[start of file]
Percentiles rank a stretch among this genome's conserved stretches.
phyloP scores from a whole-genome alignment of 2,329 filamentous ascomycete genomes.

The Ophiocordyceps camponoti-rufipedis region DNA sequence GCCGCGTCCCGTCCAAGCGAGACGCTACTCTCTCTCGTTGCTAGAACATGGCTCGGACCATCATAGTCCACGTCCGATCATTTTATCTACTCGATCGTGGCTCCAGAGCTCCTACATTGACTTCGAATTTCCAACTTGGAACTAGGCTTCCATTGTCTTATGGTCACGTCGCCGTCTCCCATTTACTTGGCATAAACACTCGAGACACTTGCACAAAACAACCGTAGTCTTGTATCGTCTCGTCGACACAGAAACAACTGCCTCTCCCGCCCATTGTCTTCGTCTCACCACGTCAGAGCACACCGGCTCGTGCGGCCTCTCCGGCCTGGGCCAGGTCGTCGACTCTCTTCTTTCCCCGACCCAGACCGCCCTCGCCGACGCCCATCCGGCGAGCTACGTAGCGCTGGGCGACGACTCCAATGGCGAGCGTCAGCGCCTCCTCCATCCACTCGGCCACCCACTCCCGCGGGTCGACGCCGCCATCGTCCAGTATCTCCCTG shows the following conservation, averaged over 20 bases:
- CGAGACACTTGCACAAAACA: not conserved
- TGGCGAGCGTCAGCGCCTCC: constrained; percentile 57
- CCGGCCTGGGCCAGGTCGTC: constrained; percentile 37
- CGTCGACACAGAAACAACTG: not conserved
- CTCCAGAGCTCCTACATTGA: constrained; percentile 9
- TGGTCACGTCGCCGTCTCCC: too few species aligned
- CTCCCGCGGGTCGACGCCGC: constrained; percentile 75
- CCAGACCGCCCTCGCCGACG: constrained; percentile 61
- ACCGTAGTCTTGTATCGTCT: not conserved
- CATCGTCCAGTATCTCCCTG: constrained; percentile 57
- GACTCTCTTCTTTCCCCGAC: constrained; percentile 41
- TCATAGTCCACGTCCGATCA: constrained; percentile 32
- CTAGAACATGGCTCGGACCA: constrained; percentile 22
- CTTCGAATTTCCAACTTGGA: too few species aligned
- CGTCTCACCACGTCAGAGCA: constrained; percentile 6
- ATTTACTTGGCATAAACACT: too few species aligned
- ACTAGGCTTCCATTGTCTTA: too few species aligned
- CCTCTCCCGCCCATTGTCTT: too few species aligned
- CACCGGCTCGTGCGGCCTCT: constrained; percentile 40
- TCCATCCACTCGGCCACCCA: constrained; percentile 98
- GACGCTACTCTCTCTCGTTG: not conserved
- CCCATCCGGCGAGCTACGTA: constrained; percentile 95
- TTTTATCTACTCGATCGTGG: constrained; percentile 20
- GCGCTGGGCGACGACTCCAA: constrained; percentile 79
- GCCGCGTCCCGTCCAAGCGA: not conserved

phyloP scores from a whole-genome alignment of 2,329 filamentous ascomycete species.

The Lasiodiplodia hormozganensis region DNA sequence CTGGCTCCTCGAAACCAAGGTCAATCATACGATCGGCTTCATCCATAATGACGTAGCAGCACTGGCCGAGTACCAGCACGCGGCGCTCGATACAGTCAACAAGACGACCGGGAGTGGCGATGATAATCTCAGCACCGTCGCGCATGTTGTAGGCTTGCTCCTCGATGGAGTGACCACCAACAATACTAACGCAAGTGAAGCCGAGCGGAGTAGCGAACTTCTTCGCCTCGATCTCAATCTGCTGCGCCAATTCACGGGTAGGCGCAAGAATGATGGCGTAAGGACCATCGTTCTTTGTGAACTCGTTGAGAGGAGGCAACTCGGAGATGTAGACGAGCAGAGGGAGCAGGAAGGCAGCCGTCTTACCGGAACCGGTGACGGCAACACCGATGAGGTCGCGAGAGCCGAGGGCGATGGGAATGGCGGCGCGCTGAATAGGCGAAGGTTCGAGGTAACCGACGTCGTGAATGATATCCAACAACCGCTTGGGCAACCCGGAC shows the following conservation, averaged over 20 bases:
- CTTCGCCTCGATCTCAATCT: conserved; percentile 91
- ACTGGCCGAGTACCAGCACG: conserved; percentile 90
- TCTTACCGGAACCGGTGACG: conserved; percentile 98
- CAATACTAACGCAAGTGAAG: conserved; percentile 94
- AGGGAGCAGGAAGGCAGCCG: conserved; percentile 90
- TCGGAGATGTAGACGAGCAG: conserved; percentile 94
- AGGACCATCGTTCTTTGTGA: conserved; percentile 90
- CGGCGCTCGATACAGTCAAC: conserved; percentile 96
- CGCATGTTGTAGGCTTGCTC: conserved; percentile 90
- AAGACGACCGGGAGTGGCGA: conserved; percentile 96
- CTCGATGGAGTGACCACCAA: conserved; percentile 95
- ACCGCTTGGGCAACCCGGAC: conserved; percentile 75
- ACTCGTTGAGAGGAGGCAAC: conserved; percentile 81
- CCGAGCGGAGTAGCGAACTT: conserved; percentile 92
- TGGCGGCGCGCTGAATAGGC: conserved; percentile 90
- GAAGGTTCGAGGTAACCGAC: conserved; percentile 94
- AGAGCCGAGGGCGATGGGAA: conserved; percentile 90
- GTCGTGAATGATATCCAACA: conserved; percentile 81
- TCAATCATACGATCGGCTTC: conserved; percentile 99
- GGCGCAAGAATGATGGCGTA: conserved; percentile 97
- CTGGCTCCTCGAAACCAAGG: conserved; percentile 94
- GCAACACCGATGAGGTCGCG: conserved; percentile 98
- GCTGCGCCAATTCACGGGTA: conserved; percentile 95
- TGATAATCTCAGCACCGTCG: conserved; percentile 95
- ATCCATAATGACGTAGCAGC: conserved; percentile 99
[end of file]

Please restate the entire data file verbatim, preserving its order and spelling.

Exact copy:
Percentiles rank a stretch among this genome's conserved stretches.
phyloP scores from a whole-genome alignment of 2,329 filamentous ascomycete genomes.

The Ophiocordyceps camponoti-rufipedis region DNA sequence GCCGCGTCCCGTCCAAGCGAGACGCTACTCTCTCTCGTTGCTAGAACATGGCTCGGACCATCATAGTCCACGTCCGATCATTTTATCTACTCGATCGTGGCTCCAGAGCTCCTACATTGACTTCGAATTTCCAACTTGGAACTAGGCTTCCATTGTCTTATGGTCACGTCGCCGTCTCCCATTTACTTGGCATAAACACTCGAGACACTTGCACAAAACAACCGTAGTCTTGTATCGTCTCGTCGACACAGAAACAACTGCCTCTCCCGCCCATTGTCTTCGTCTCACCACGTCAGAGCACACCGGCTCGTGCGGCCTCTCCGGCCTGGGCCAGGTCGTCGACTCTCTTCTTTCCCCGACCCAGACCGCCCTCGCCGACGCCCATCCGGCGAGCTACGTAGCGCTGGGCGACGACTCCAATGGCGAGCGTCAGCGCCTCCTCCATCCACTCGGCCACCCACTCCCGCGGGTCGACGCCGCCATCGTCCAGTATCTCCCTG shows the following conservation, averaged over 20 bases:
- CGAGACACTTGCACAAAACA: not conserved
- TGGCGAGCGTCAGCGCCTCC: constrained; percentile 57
- CCGGCCTGGGCCAGGTCGTC: constrained; percentile 37
- CGTCGACACAGAAACAACTG: not conserved
- CTCCAGAGCTCCTACATTGA: constrained; percentile 9
- TGGTCACGTCGCCGTCTCCC: too few species aligned
- CTCCCGCGGGTCGACGCCGC: constrained; percentile 75
- CCAGACCGCCCTCGCCGACG: constrained; percentile 61
- ACCGTAGTCTTGTATCGTCT: not conserved
- CATCGTCCAGTATCTCCCTG: constrained; percentile 57
- GACTCTCTTCTTTCCCCGAC: constrained; percentile 41
- TCATAGTCCACGTCCGATCA: constrained; percentile 32
- CTAGAACATGGCTCGGACCA: constrained; percentile 22
- CTTCGAATTTCCAACTTGGA: too few species aligned
- CGTCTCACCACGTCAGAGCA: constrained; percentile 6
- ATTTACTTGGCATAAACACT: too few species aligned
- ACTAGGCTTCCATTGTCTTA: too few species aligned
- CCTCTCCCGCCCATTGTCTT: too few species aligned
- CACCGGCTCGTGCGGCCTCT: constrained; percentile 40
- TCCATCCACTCGGCCACCCA: constrained; percentile 98
- GACGCTACTCTCTCTCGTTG: not conserved
- CCCATCCGGCGAGCTACGTA: constrained; percentile 95
- TTTTATCTACTCGATCGTGG: constrained; percentile 20
- GCGCTGGGCGACGACTCCAA: constrained; percentile 79
- GCCGCGTCCCGTCCAAGCGA: not conserved

phyloP scores from a whole-genome alignment of 2,329 filamentous ascomycete species.

The Lasiodiplodia hormozganensis region DNA sequence CTGGCTCCTCGAAACCAAGGTCAATCATACGATCGGCTTCATCCATAATGACGTAGCAGCACTGGCCGAGTACCAGCACGCGGCGCTCGATACAGTCAACAAGACGACCGGGAGTGGCGATGATAATCTCAGCACCGTCGCGCATGTTGTAGGCTTGCTCCTCGATGGAGTGACCACCAACAATACTAACGCAAGTGAAGCCGAGCGGAGTAGCGAACTTCTTCGCCTCGATCTCAATCTGCTGCGCCAATTCACGGGTAGGCGCAAGAATGATGGCGTAAGGACCATCGTTCTTTGTGAACTCGTTGAGAGGAGGCAACTCGGAGATGTAGACGAGCAGAGGGAGCAGGAAGGCAGCCGTCTTACCGGAACCGGTGACGGCAACACCGATGAGGTCGCGAGAGCCGAGGGCGATGGGAATGGCGGCGCGCTGAATAGGCGAAGGTTCGAGGTAACCGACGTCGTGAATGATATCCAACAACCGCTTGGGCAACCCGGAC shows the following conservation, averaged over 20 bases:
- CTTCGCCTCGATCTCAATCT: conserved; percentile 91
- ACTGGCCGAGTACCAGCACG: conserved; percentile 90
- TCTTACCGGAACCGGTGACG: conserved; percentile 98
- CAATACTAACGCAAGTGAAG: conserved; percentile 94
- AGGGAGCAGGAAGGCAGCCG: conserved; percentile 90
- TCGGAGATGTAGACGAGCAG: conserved; percentile 94
- AGGACCATCGTTCTTTGTGA: conserved; percentile 90
- CGGCGCTCGATACAGTCAAC: conserved; percentile 96
- CGCATGTTGTAGGCTTGCTC: conserved; percentile 90
- AAGACGACCGGGAGTGGCGA: conserved; percentile 96
- CTCGATGGAGTGACCACCAA: conserved; percentile 95
- ACCGCTTGGGCAACCCGGAC: conserved; percentile 75
- ACTCGTTGAGAGGAGGCAAC: conserved; percentile 81
- CCGAGCGGAGTAGCGAACTT: conserved; percentile 92
- TGGCGGCGCGCTGAATAGGC: conserved; percentile 90
- GAAGGTTCGAGGTAACCGAC: conserved; percentile 94
- AGAGCCGAGGGCGATGGGAA: conserved; percentile 90
- GTCGTGAATGATATCCAACA: conserved; percentile 81
- TCAATCATACGATCGGCTTC: conserved; percentile 99
- GGCGCAAGAATGATGGCGTA: conserved; percentile 97
- CTGGCTCCTCGAAACCAAGG: conserved; percentile 94
- GCAACACCGATGAGGTCGCG: conserved; percentile 98
- GCTGCGCCAATTCACGGGTA: conserved; percentile 95
- TGATAATCTCAGCACCGTCG: conserved; percentile 95
- ATCCATAATGACGTAGCAGC: conserved; percentile 99